Politics & Policy

Usurping Urbanization

The UNFPA lays its latest claim on urban populations.

By now it is a hallowed tradition at the United Nations. Each year, the U.N. Population Fund — the world’s professional population controllers — releases its annual exercise in alarmism, the State of the World Population report.

This year’s report is about urbanization. Its primary conclusion, like every UNFPA study, establishes the dire need for UNFPA forte : the promotion of fertility decline through cultural and legal change and, more importantly, through the massive importation of contraceptives and abortifacients into the developing world.

So it has been with environmental degradation, AIDS, poverty, women’s empowerment, and children’s health, and so it is now with urbanization — always acquiescing to an absurd kind of logic — always concluding that any problem involving humans will necessarily be improved if there are fewer humans in the world.

It is difficult not to feel a bit sorry for the staff at UNFPA, who must resort to these means to justify the very existence of their institution. UNFPA was founded at the height of the population bomb, and its prestige crested with that particular hysteria. So “popular” was the cause, that in the late-1970s UNFPA helped the Chinese government to establish its massive campaign of forced abortions and sterilizations (called the “one-child policy”), and it did so publicly and proudly.

But it has been a long time since those halcyon days. The developed world has experienced unprecedented fertility decline for over a generation; German fertility was considerably higher amidst the rubble of 1946 than the prosperity of 2007. The inevitable population decline has already taken hold; the Russian population is falling by over 800,000 people every year. The populations of many developed nations are projected to decline by 20 to 40 percent over the next four decades.

In the developing world, most countries are well on the way toward replacement rate fertility (about two children per woman). Every fertility trend, on every continent, in poor as well as rich nations, points inexorably downward.

These facts are bad for the population control business, and therefore UNFPA must appropriate other problems. This year their problem is urbanization. Why urbanization? On some day during the next few months, for the first time in history, more people will live in cities than in rural areas; and this signifies a milestone that no respectable population institution can ignore.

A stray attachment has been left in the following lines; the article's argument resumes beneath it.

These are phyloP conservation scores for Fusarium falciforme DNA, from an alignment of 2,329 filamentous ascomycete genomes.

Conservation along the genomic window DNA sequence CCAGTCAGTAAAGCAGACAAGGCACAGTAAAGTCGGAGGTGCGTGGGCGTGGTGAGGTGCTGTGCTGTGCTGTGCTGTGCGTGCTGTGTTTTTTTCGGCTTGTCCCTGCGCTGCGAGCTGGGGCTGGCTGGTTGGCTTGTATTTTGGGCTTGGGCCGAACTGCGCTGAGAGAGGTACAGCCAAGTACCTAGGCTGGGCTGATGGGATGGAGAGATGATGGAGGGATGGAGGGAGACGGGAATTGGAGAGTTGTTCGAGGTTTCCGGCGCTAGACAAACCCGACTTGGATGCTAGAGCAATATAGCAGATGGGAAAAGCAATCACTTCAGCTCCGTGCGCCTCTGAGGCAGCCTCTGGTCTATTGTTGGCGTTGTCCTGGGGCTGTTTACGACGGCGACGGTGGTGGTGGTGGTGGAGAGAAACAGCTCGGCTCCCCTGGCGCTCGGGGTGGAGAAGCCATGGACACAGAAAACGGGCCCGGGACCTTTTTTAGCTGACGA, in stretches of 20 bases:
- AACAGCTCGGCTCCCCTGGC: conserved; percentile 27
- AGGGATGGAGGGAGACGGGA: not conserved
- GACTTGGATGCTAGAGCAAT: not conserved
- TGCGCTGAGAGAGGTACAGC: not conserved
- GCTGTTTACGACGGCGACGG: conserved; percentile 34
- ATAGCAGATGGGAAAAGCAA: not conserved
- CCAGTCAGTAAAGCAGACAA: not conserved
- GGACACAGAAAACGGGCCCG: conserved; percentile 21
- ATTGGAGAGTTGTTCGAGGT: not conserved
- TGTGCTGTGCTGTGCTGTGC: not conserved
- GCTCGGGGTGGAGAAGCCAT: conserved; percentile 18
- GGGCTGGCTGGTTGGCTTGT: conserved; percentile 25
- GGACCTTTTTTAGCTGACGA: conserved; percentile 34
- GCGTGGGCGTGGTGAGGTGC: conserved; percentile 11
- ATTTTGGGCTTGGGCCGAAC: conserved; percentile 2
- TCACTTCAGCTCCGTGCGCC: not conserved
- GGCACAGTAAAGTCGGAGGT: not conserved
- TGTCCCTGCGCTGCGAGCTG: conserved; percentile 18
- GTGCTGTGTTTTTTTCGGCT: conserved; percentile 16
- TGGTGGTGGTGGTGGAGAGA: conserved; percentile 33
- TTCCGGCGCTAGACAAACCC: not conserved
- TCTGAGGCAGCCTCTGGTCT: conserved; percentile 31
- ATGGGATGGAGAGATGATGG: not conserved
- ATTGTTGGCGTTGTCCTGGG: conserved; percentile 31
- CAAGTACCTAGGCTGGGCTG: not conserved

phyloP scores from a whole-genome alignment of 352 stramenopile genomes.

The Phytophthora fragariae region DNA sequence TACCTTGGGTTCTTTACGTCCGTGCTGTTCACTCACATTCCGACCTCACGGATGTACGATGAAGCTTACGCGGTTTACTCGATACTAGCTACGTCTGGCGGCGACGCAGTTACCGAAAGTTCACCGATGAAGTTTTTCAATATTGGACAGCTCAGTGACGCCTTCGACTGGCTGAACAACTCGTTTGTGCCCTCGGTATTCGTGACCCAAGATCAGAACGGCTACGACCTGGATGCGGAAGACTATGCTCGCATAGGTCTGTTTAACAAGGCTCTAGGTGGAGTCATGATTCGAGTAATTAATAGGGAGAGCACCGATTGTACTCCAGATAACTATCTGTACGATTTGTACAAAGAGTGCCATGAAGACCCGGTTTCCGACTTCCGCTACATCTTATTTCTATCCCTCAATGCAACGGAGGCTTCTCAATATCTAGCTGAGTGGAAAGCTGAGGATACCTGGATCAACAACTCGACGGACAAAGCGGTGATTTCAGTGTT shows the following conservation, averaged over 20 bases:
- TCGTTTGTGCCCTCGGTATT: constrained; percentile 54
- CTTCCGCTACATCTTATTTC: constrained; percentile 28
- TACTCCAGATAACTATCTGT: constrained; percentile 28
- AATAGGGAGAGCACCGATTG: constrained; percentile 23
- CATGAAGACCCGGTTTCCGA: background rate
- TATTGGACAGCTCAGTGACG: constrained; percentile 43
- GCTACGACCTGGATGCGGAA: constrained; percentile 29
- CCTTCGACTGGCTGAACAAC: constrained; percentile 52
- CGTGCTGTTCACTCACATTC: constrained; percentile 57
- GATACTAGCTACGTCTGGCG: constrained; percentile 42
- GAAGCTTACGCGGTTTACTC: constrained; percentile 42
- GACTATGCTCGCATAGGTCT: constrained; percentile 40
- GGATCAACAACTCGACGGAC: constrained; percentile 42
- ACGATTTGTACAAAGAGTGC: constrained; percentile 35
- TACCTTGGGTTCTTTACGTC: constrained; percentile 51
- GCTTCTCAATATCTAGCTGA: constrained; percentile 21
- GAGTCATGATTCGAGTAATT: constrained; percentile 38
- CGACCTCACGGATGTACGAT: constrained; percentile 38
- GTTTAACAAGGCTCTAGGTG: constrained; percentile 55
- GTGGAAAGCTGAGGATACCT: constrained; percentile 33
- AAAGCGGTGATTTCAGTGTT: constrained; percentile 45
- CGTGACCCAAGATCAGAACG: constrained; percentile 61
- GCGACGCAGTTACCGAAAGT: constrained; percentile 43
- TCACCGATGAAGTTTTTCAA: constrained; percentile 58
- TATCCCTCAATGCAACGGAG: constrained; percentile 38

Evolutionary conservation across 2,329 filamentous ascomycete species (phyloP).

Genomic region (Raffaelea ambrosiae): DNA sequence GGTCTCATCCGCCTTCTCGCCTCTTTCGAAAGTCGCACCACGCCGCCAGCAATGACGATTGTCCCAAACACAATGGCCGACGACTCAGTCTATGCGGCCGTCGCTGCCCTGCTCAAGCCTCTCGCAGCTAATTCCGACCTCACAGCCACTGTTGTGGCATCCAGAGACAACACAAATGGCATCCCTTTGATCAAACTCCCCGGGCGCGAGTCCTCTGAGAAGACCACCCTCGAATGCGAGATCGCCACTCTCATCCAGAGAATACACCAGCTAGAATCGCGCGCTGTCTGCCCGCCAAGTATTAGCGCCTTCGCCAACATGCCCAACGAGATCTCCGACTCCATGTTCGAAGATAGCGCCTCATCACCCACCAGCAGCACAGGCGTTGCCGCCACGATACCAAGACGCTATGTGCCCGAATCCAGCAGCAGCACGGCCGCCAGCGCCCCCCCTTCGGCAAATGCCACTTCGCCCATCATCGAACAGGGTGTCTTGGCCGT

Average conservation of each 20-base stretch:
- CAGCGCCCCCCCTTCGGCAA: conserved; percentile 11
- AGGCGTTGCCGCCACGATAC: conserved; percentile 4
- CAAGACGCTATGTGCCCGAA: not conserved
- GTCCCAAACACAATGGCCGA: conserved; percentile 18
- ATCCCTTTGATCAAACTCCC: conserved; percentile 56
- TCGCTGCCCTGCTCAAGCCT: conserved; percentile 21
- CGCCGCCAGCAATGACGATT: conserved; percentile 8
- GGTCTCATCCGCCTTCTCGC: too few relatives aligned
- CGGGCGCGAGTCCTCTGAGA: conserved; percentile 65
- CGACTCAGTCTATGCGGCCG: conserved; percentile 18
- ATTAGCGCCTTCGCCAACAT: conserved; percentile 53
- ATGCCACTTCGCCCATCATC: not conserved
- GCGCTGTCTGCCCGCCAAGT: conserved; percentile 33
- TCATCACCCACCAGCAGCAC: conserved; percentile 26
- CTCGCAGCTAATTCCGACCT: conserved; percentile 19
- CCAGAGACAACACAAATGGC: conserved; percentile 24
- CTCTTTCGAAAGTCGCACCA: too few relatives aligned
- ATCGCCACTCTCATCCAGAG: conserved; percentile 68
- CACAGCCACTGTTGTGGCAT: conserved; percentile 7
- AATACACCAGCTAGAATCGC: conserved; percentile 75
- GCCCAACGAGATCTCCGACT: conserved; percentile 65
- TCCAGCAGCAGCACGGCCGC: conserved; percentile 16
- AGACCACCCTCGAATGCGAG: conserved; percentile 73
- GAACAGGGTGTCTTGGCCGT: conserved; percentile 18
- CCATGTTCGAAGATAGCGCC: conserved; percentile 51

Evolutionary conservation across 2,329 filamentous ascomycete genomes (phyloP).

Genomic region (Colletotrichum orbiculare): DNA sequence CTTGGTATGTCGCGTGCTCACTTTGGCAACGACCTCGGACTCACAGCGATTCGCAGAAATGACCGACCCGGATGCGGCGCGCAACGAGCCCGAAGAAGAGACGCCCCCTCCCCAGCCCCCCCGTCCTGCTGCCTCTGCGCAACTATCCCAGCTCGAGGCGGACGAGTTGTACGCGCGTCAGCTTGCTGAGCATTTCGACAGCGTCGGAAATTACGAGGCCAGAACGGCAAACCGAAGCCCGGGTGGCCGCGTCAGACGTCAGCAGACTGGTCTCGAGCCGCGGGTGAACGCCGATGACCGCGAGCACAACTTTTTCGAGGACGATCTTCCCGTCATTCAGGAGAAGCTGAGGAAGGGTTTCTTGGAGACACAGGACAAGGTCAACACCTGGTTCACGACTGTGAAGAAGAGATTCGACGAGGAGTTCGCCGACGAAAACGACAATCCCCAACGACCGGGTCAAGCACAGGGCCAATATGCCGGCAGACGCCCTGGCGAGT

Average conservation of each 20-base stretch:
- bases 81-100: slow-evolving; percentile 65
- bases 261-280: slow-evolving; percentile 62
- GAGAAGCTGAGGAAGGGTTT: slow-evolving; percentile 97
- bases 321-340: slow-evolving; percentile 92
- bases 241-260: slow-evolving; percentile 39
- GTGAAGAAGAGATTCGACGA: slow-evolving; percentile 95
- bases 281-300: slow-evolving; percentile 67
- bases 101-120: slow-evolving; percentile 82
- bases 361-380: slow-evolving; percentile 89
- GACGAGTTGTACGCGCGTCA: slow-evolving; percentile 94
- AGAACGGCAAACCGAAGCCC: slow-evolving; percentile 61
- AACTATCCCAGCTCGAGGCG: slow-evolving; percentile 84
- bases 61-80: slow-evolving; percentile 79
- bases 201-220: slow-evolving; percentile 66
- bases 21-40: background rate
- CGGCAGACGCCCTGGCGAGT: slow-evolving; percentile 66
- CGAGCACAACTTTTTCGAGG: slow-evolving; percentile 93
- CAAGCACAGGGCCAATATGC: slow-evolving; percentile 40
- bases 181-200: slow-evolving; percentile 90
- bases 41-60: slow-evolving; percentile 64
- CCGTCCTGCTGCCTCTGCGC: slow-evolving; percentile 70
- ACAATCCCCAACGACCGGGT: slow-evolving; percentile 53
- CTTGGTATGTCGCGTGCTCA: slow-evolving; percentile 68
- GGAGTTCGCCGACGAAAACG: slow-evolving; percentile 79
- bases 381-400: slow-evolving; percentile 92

But, for UNFPA, there are two difficulties. First, urbanization is not a bad thing, a point that UNFPA grudgingly admits in some sections of the report. Economies prosper and individuals gain opportunities through urbanization. The difficulties that do arise are local problems, best dealt with by local governments; so urbanization is not a problem to be solved by an international organization like UNFPA.

Second, urbanization is a form of population growth by movement — migrants leaving the farm for the greater promise of life in the big city — so it is not a problem to be solved by an international organization (like UNFPA) that seeks to reduce population growth specifically through fertility decline. Urbanization is simply not the kind of population growth with which UNFPA ought to be concerned.

Moreover there is a bit of desperation in UNFPA’s quest to appropriate urbanization; town population growth is the only population growth in town, so to speak, since rural population is already falling throughout the world. So if UNFPA cannot claim urbanization for itself, there really is no population issue left for it.

To solve their first problem (in other words, to make urbanization a problem), UNFPA paints a picture of ever-expanding urban blight. The British newspaper, The Independent, captures the tone that UNFPA sets in its headline on the report: Planet of the Slums: UN Warns Urban Populations Set to Double.

What happens in all of those slums? People become religious. According to UNFPA:

The revival of religious adherence in its varied forms is one of the more noticeable cultural transformations accompanying urbanization. Rapid urbanization was expected to mean the triumph of rationality, secular values and the demystification of the world, as well as the relegation of religion to a secondary role. Instead, there has been a renewal in religious interest in many countries.

Leaving aside the obvious condescension towards religion, why highlight this particular point? Thorya Obaid, UNFPA’s executive director, explained it all to the Associated Press: